The critically-acclaimed filmmaker passed away on Saturday morning at his New York home after a battle with lymphoma.
Born in Philadelphia, Pennsylvania, to actor/director Baruch Lumet and dancer Eugenia, he began his career as a child actor, appearing in a number of Broadway plays, including 1935's Dead End and The Eternal Road.
He made his movie debut at the age of 11, in Yiddish short film Papirossen, but halted his acting dreams to serve in the U.S. Army during World War II.
Upon his return, he became involved in Off-Broadway productions as a director, before turning his attentions to TV in the 1950s.
Lumet's extensive small screen credits include hit series Danger, Mama and You Are There, which starred a young Walter Cronkite.
But it was his movie work which really grabbed critics' attention - his first film, 12 Angry Men (1957), featured Henry Fonda as a courageous court juror who manages to convince the panel the defendant on trial for murder is innocent.
Social issues and the topic of morality were key to Lumet's work and he is perhaps best known for 1976 satire Network. The movie, starring William Holden, Peter Finch and Faye Dunaway, garnered a whopping 10 Oscar nominations, including honors for Best Film and Best Director. Network was awarded gold in four categories, with Finch taking Best Actor and Dunaway Best Actress.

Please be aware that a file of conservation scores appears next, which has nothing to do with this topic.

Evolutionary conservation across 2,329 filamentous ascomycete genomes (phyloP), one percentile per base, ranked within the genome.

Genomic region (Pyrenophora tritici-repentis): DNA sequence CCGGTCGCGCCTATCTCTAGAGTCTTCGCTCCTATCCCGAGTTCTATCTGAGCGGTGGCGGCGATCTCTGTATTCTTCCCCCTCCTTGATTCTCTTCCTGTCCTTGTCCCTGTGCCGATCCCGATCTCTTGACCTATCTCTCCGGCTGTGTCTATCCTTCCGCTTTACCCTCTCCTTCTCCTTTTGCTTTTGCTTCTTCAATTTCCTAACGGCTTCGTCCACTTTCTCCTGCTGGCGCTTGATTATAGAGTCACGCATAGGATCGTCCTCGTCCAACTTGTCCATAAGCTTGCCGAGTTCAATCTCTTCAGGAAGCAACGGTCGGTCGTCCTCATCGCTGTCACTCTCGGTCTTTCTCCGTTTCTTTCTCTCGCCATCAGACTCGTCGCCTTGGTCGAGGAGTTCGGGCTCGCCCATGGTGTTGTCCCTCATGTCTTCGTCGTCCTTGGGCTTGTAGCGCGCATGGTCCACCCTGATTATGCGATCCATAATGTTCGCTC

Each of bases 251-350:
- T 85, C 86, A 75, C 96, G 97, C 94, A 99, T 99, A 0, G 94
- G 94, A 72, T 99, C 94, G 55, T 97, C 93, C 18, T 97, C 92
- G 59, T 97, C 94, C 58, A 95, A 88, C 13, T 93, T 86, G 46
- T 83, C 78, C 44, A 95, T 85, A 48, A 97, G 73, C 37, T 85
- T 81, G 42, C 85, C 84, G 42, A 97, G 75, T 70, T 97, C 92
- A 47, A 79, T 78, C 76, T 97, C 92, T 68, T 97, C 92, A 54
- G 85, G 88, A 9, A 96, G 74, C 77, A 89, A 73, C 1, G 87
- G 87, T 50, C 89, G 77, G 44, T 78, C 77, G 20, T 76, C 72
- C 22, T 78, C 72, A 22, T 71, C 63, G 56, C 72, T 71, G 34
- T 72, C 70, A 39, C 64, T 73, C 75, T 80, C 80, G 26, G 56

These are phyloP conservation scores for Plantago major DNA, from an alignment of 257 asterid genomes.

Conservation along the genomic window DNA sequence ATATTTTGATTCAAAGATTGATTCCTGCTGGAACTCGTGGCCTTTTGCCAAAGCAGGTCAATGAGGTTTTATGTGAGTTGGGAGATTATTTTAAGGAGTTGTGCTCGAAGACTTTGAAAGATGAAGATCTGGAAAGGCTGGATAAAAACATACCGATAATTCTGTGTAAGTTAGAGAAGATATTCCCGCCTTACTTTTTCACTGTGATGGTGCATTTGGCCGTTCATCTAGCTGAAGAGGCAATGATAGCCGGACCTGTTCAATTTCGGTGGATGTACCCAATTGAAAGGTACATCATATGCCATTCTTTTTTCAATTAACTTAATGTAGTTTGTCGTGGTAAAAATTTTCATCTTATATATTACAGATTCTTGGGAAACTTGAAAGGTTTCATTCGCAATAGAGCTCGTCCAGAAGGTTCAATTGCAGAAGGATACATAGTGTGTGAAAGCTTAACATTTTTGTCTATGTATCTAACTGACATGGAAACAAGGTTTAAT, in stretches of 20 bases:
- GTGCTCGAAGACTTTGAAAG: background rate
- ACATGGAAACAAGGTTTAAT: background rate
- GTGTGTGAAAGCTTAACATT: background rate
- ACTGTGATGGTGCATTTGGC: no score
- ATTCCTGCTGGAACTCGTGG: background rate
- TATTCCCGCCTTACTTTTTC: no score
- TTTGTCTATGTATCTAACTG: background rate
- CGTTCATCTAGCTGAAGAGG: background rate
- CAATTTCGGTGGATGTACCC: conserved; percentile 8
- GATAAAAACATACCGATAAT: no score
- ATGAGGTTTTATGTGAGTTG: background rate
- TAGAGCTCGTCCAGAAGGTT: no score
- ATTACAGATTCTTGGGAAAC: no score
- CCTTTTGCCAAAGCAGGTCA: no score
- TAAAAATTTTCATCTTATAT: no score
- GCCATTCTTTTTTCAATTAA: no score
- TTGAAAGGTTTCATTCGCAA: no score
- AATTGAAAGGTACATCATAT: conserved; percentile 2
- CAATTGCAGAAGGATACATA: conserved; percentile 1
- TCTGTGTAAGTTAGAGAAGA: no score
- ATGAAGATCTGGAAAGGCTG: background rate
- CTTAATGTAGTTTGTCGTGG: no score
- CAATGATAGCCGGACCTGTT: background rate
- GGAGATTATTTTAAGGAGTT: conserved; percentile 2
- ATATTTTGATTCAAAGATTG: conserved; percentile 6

He also directed 1962 drama A View From the Bridge, based on the play by Arthur Miller, and Long Day's Journey Into Night, which earned Katharine Hepburn an Oscar nod.
Lumet's other works included Agatha Christie crime classic Murder on the Orient Express in 1974, and he created a fantasy version of his beloved New York for his 1978 musical The Wiz, starring Michael Jackson and Diana Ross. The picture, a take on The Wizard of Oz, was a departure from Lumet's cutting-edge style of filmmaking and was a critical and commercial flop.